In a proposal to the National Association of Evangelicals, Michael McManus has suggested three policy changes that could supplement and spread the beneficial effects of the Community Marriage Policy.
One proposal is to mandate that states spend between two and five percent of their welfare reform surplus on so-called "Health Marriage Initiatives," which could include instituting CMPs in a state.
McManus also proposes replacing no-fault divorce laws with mutual consent laws. "What was entered into by two people willingly should not be terminated by one person who alleges the couple is incompatible," he wrote in a letter to Catholic News Agency. He suggested there are constitutional problems with no-fault divorce, since the proceedings always result in a judgment favorable to the spouse who started the divorce proceedings. This could violate the guarantee of due process in the Fifth Amendment.
A change of child custody laws could also help children after a divorce or strengthen spouses' desire to preserve their marriage. Sole custody, the legal arrangement in which guardianship of children is awarded only to one parent after a divorce, could be changed to favor joint custody or shared parenting arrangements.
McManus' proposal, he claims, could slash divorce rates by fifty percent. "That would be enough to save 500,000 marriages a year from divorce, and enable 500,000 kids a year to avoid the turmoil of a parental divorce, or 5 million in a decade," McManus said.
Marriage reform could be implemented through state legislatures, but McManus was not optimistic about that route. Legislatures have an overrepresentation of lawyers, some of whom are divorce attorneys. This provides a strong disincentive for them to block the reform of divorce laws.
Change on the federal level could better implement marriage reform. Congress could require states to spend some welfare dollars on marriage initiatives. The constitutional question of possible due process violations could also provide congress authority to intervene.
But McManus sees marriage reform as potentially a strong issue for a Republican presidential candidate. "It would give him a fresh issue to champion to awaken his base," he said.
The National Association of Evangelicals will revisit the Marriage Savers' proposal at its meeting in March.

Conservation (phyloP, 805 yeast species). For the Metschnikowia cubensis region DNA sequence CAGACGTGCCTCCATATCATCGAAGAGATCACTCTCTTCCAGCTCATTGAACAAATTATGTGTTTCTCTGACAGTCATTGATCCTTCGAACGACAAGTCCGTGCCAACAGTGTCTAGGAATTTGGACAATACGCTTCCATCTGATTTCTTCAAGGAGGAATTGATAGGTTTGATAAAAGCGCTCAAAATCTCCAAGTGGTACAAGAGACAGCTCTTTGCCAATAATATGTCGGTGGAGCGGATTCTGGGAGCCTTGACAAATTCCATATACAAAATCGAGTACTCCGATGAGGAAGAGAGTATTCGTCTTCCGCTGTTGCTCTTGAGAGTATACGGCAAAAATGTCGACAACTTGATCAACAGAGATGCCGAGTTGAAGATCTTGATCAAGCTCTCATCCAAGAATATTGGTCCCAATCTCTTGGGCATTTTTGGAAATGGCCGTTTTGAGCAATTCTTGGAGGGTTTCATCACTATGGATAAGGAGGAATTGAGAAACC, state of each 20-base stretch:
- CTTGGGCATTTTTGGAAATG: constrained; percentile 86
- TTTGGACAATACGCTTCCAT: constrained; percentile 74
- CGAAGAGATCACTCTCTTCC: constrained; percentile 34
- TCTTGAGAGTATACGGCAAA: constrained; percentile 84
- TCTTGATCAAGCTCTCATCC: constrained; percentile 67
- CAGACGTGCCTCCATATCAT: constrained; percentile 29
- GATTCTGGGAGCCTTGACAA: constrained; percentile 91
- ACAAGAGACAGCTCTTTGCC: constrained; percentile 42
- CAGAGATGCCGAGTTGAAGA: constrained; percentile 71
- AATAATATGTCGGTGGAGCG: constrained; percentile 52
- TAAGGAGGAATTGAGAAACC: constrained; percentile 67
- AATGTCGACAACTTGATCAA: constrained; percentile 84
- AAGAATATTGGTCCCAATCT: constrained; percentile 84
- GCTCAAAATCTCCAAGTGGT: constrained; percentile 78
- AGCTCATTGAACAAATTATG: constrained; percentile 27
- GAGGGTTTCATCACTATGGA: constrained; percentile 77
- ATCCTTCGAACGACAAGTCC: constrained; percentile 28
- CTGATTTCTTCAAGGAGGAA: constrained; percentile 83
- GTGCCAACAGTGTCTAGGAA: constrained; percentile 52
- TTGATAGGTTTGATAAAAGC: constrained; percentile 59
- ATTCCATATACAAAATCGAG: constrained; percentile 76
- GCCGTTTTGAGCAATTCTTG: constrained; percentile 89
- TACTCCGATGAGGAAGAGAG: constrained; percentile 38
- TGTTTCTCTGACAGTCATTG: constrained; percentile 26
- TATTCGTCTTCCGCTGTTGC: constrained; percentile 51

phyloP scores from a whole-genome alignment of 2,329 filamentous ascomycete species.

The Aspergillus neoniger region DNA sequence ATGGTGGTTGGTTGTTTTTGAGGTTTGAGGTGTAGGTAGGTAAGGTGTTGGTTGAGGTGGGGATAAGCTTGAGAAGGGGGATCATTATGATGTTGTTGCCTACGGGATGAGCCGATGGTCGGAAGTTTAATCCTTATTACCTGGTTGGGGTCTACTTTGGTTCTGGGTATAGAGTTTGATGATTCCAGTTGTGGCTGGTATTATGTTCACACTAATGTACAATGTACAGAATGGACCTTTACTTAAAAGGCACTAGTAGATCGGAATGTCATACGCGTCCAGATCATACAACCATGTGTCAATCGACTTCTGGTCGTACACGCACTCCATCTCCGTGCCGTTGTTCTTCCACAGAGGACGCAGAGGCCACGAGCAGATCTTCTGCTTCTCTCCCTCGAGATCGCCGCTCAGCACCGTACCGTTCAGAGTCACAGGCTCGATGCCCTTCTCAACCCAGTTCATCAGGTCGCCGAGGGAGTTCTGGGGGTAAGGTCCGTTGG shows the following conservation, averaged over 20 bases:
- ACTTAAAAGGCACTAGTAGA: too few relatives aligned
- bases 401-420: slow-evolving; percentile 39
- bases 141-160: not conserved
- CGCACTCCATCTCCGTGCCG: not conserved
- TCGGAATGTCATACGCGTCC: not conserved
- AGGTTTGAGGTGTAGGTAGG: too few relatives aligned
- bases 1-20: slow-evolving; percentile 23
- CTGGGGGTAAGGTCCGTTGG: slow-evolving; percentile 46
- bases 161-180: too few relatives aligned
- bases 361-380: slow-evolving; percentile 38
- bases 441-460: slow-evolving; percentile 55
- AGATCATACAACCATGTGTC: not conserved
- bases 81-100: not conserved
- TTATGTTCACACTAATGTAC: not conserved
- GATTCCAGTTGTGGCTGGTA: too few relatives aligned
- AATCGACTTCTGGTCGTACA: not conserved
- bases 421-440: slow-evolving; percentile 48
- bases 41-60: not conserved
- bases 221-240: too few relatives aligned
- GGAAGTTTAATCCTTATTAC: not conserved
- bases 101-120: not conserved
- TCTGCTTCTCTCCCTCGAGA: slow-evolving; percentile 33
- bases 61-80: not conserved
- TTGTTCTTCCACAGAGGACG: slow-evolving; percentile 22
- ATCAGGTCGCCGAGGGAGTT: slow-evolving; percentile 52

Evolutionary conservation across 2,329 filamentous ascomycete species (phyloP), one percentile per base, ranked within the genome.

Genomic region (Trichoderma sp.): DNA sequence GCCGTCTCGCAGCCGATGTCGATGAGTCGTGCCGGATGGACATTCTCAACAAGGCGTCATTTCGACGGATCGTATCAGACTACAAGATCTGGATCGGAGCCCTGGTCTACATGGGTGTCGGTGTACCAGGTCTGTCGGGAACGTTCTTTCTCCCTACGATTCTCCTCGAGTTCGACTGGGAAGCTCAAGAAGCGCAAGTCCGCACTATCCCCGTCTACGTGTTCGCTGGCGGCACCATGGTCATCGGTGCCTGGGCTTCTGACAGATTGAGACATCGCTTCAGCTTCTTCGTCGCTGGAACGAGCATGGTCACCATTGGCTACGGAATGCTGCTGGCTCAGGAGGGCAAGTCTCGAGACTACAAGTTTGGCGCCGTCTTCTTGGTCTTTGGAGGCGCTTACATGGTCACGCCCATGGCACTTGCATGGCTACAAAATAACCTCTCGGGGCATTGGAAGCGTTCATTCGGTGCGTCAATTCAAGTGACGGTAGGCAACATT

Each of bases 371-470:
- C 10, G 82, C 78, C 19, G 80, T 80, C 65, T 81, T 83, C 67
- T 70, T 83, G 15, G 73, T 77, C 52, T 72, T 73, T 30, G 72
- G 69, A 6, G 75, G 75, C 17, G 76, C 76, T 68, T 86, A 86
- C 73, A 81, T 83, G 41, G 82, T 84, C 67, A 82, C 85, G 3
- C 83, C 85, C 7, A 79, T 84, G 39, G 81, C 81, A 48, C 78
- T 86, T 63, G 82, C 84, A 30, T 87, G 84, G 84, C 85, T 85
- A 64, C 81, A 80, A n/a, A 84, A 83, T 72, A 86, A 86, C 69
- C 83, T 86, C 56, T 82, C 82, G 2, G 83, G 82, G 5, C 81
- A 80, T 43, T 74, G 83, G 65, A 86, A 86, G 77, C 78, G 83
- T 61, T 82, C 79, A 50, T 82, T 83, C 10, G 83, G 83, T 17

Abu Dhabi, United Arab Emirates, Nov 23, 2007 (CNA) - The Catholic Bishop of Arabia has published an article examining the call to dialogue made by 138 Muslim scholars in an open letter to Christian leaders worldwide.
Swiss-born Bishop Paul Hinder, based in Abu Dhabi, has responsibility for Catholics in the entire Arabian Peninsula. He has called for more freedom and security for minority Christians in Saudi Arabia and more freedom for foreign priests to enter the country to administer to them.
There are about 1.2 million Christians in Saudi Arabia, most of them Catholic Filipino migrant workers.
Bishop Hinder wrote the article responding to the Muslims’ letter in Oasis, a Venice-based multilingual magazine dedicated to Catholic-Muslim dialogue. His article examined several points the Muslim scholars raised.
The Muslims' letter, titled "A Common Word Between Us and You," sought to build on common ground shared between the Muslim and Christian faiths. It compared texts from the Bible and the Koran to argue that Christians and Muslims worship the same God. It said both religions believe in "the primacy of total love and devotion to God," and both value love of neighbor and a peaceful world.
The bishop asked for clarification about whether the love of God and the love of neighbor have the same meaning in both religions. He linked Christian love of neighbor to the human dignity of each person and his or her right to grow in freedom.
He noted that for Christians love of neighbor extends to love of enemy, even if that person is of a different religion.
Bishop Hinder linked the questions about love of neighbor to the lack of any Jewish leaders addressed by the Muslim scholars' letter. "I am surprised that it is addressed to Christian leaders only and not also to the Jewish leaders. Is it not a missed opportunity?" he asked.
Further, he emphasized the uniqueness of Christ against Muslim interpretations, which see him as one of many prophets. "Christians cannot simply see Jesus Christ as one among other prophets, but profess him in his divinity as the living Son of God within the belief in One God in three Persons," he wrote.